PhilMath Intersem is a collaboration Notre Dame University and SPHERE (UMR7219, CNRS), initiated with Professor Michael Detlefsen.
PROGRAM 2023
The sessions will be held in the afternoon from 2pm to 6pm and then followed by an aperitif. Except for the 15th of June, each of the two afternoon presentations will last approximately 1 hour, followed by a half hour of Q&A.
Monday, 5th June  Room 454A Condorcet building, Univ Paris Cité, 3 rue Elsa Morante Paris 75013

Juliette Kennedy, (University of Helsinki)
The supervenience of syntax on semantics in the foundational context
If a model class is a class of structures of the same similarity type closed under isomorphism, under what conditions can the class be said to have a natural syntax, or a natural logic? How to think about model classes that have no syntax, no notion of formula? More generally, does syntax always supervene on semantics? In this talk we present some old and new results dealing with these questions.

Gabriel Catren, (Université Paris Cité, SPHERE)
Abstraction, Equality, and Univalence
We shall propose a conceptualoriented discussion of the socalled Univalent Foundations Program, that is, of MartinLöf type theory enriched with a homotopic interpretation, together with the univalence axiom proposed by Voevodsky. In particular, we shall analyze whether Leibniz’s principle of the identity of indiscernibles holds or not in Univalent Foundations. We shall finally argue that univalence can be understood as a particular implementation of a constructive notion of abstraction that resolves so to speak Fregean abstraction.
Wednesday, 7th June  Room 454A Condorcet building, Univ Paris Cité, 3 rue Elsa Morante Paris 75013

Lavinia Picollo, (National University of Singapore) & Dan Waxman, National University of Singapore
On Arithmetical Pluralism
Arithmetical pluralism is the view that there is no one true arithmetic but many competing arithmetical theories, each true in its own language, all equally good from an objective standpoint. Pluralist views have recently attracted much interest but have also been the subject of significant criticism, most saliently from Putnam (1979) and Koellner (2009). These critics argue that, due to the possibility of arithmetizing the syntax of arithmetical languages, one cannot coherently say that arithmetic is a matter of `taste’ whilst consistency is a matter of fact. In response, some (e.g. Warren (2015)) have forcefully argued that Putnam’s and Koellner’s argument relies on a misunderstanding. In this paper we put forward a new argument on the side of the critics: appealing to internal categoricity results for arithmetic, we argue that arithmetical pluralism cannot coherently be maintained while supposing that the consistency of mathematical theories is a matter of fact after all.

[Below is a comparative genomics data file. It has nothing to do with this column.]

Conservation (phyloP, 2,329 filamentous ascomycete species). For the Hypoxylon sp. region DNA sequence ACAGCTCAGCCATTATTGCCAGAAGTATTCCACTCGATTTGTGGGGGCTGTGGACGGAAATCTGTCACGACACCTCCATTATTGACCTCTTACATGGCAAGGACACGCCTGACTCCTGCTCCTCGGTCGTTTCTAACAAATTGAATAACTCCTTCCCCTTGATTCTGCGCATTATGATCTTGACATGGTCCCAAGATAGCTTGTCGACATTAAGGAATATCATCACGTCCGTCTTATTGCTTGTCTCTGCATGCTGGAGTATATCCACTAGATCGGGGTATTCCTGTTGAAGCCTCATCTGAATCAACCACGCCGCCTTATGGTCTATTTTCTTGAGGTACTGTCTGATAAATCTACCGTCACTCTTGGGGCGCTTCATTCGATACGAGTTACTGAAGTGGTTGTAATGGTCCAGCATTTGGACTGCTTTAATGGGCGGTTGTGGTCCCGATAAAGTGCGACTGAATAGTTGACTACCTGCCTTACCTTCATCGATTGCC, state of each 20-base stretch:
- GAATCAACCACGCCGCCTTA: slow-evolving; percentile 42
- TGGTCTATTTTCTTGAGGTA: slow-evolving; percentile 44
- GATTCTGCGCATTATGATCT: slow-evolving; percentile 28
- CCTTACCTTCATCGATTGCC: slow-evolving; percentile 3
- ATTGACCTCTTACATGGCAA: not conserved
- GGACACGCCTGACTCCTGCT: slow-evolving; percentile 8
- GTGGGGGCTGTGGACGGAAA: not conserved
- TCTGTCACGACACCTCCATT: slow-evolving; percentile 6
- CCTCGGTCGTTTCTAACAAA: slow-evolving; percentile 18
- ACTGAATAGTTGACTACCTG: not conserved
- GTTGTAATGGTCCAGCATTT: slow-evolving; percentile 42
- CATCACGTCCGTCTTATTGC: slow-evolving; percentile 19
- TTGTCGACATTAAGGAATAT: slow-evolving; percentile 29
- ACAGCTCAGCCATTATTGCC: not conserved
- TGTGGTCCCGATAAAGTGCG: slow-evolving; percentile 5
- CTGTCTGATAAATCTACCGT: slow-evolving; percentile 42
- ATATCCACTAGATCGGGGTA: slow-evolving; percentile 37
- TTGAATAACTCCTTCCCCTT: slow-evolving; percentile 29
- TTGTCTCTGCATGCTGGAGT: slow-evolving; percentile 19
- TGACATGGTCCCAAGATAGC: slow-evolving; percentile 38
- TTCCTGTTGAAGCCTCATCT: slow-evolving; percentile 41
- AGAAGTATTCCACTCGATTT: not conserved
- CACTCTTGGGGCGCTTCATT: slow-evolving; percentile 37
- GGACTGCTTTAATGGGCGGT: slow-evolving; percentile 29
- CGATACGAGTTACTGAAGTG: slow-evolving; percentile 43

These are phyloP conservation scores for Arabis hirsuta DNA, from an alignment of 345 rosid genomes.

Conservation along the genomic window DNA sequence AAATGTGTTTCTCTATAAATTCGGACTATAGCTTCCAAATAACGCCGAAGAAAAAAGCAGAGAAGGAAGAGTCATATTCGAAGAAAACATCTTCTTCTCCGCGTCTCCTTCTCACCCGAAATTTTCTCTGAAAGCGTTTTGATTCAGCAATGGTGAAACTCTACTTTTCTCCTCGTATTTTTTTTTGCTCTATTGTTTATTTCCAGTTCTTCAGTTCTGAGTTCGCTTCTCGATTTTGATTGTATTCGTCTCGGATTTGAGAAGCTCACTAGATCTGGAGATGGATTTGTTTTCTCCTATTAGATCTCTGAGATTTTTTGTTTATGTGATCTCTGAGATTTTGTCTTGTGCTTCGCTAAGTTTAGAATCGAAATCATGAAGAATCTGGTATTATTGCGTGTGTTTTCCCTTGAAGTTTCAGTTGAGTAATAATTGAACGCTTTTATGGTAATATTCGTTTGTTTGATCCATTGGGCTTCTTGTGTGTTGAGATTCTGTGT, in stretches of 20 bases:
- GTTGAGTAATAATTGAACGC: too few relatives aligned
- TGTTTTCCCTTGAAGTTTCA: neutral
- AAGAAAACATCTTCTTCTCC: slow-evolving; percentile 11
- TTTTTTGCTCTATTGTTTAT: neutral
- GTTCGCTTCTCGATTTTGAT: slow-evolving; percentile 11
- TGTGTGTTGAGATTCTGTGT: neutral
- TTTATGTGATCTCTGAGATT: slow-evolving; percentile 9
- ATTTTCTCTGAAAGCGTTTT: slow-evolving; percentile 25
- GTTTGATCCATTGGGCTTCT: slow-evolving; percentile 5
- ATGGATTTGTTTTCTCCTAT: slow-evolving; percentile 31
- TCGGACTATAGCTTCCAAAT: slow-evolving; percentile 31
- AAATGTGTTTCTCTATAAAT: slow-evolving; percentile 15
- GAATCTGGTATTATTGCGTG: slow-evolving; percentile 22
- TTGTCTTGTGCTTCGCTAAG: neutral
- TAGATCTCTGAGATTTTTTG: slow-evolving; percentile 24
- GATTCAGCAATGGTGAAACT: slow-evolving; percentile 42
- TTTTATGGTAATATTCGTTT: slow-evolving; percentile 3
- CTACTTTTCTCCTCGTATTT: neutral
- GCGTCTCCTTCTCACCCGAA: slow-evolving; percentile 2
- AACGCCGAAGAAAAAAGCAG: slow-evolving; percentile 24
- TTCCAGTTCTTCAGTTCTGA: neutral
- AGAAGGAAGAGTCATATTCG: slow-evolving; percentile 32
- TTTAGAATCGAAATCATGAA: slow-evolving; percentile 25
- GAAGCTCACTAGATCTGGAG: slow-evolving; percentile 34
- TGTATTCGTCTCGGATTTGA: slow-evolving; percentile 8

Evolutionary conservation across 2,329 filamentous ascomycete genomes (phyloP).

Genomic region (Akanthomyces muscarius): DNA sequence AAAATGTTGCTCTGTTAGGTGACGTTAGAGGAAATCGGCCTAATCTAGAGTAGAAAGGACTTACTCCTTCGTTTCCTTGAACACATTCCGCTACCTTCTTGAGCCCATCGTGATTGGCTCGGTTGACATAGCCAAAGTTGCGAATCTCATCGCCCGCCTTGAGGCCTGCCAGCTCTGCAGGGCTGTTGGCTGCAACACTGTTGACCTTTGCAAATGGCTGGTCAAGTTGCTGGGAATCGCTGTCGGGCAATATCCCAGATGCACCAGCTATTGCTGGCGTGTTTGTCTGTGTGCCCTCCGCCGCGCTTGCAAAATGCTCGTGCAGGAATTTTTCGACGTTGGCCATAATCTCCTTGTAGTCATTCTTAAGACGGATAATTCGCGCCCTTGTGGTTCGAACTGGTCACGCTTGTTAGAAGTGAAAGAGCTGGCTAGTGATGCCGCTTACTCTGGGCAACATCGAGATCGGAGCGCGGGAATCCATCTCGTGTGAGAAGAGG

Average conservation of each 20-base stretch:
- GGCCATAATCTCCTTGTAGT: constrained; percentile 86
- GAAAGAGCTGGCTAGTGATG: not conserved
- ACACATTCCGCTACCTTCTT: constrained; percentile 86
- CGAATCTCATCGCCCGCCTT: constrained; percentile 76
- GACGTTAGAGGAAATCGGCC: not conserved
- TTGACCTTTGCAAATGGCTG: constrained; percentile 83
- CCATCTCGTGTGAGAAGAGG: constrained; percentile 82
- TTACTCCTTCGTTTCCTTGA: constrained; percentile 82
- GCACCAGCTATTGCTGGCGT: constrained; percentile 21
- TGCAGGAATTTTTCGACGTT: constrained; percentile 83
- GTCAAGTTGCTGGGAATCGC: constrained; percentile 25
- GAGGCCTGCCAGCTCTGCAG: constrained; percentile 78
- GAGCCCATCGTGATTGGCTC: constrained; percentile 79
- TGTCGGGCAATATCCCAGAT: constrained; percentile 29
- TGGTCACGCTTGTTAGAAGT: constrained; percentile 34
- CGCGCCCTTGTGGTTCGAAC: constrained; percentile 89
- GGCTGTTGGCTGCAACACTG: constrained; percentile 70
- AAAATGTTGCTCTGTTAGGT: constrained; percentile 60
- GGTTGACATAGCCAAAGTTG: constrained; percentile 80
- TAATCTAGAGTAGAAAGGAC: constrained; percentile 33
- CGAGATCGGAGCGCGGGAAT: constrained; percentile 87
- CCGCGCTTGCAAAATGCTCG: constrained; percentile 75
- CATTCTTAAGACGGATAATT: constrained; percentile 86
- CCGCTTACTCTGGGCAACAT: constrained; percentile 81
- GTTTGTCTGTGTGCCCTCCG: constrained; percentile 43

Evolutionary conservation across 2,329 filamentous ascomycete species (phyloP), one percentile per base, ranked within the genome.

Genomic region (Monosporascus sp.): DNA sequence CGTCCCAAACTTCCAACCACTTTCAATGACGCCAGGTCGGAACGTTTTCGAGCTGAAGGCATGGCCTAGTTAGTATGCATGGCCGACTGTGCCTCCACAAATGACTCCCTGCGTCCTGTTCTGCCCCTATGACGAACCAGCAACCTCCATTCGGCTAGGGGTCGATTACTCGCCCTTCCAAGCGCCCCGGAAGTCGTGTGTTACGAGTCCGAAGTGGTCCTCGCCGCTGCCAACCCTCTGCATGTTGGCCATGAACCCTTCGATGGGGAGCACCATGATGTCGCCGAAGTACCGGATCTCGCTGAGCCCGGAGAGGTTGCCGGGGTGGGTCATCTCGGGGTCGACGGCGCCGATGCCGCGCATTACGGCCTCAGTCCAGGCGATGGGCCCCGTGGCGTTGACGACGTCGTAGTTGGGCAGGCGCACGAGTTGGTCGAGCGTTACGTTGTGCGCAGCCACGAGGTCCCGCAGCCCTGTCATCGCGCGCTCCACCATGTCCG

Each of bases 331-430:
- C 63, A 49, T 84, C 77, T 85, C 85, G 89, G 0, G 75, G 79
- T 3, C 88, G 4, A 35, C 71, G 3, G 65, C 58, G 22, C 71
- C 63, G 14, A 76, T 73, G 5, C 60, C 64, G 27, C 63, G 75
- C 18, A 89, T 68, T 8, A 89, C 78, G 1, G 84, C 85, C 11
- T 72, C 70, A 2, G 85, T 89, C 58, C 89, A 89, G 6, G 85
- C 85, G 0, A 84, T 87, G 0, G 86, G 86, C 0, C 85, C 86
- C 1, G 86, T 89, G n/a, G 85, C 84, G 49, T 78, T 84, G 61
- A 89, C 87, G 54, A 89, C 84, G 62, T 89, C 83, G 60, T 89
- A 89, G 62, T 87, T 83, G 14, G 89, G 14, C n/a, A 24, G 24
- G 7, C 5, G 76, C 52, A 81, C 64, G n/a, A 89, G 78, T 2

Tim Button, (University College London)
Higherorder logic and internal categoricity
In Philosophy & Model Theory, Sean Walsh and I suggested that higherorder internal categoricity results could help to explain the precision of our mathematical concepts. In this talk, I will explain why higherorder results seem especially helpfully. I will discuss some weaknesses regarding firstorder results. I will comment on the reversemathematics of these higherorder results. And I will also consider some general reasons to embrace higher types within our homelanguage.
Friday, 9th June  Room 628 Olympe de Gouges building, Univ Paris Cité, 8 Rue Albert Einstein Paris 75013

Joel David Hamkins, (University of Notre Dame)
A deflationary account of Fregean abstraction in set theory, with Basic Law V as a ZFC theorem
The settheoretic distinction between sets and classes instantiates in important respects the Fregean distinction between objects and concepts, for in set theory we commonly take the universe of sets as a realm of objects to be considered under the guise of diverse concepts, the definable classes, each serving as a predicate on that domain of individuals. Although it is commonly held that in a very general manner, there can be no association of classes with objects in a way that fulfills Frege’s Basic Law V, nevertheless, in the ZF framework, it turns out that we can provide a completely deflationary account of this and other Fregean abstraction principles. Namely, there is a mapping of classes to objects, definable in set theory in senses I shall explain (hence deflationary), associating every firstorder parametrically definable class F with a set object εF, in such a way that Basic Law V is fulfilled:
εF=εG ⇔ ∀x (Fx ⇔ Gx)
Russell’s elementary refutation of the general comprehension axiom, therefore, is improperly described as a refutation of Basic Law V itself, but rather refutes Basic Law V only when augmented with powerful class comprehension principles going strictly beyond ZF, one amounting, I argue, to a truth predicate in Frege’s system. The main result therefore leads to a proof of Tarski’s theorem on the nondefinability of truth as a corollary to Russell’s argument, independently of Gödel. A central goal of the project is to highlight the issue of definability and deflationism for the extension assignment problem at the core of Fregean abstraction.

Gabriel Scherer, (INRIA)
Proof search and program identity
Programming language research produced a beautiful result called the CurryHoward Isomorphism, which establishes a strong link betweeen certain representations of formal proof and certain representations of formal computer programs. This isomorphism creates a bridge between proof theory and programming language theory that can transfer results and intuitions. In this talk, we hope to discuss notions of equivalence, identity and representation of proofs (in propositional intuitionistic logic) and programs (in the simplytyped lambdacalculus):
Equivalence. Programming languages have a natural notion of equivalence, two program fragments are equivalent if they behave in the same way when placed inside a largeer program. The notion of equivalence of proofs, on the other hand, has no obvious, clear definition.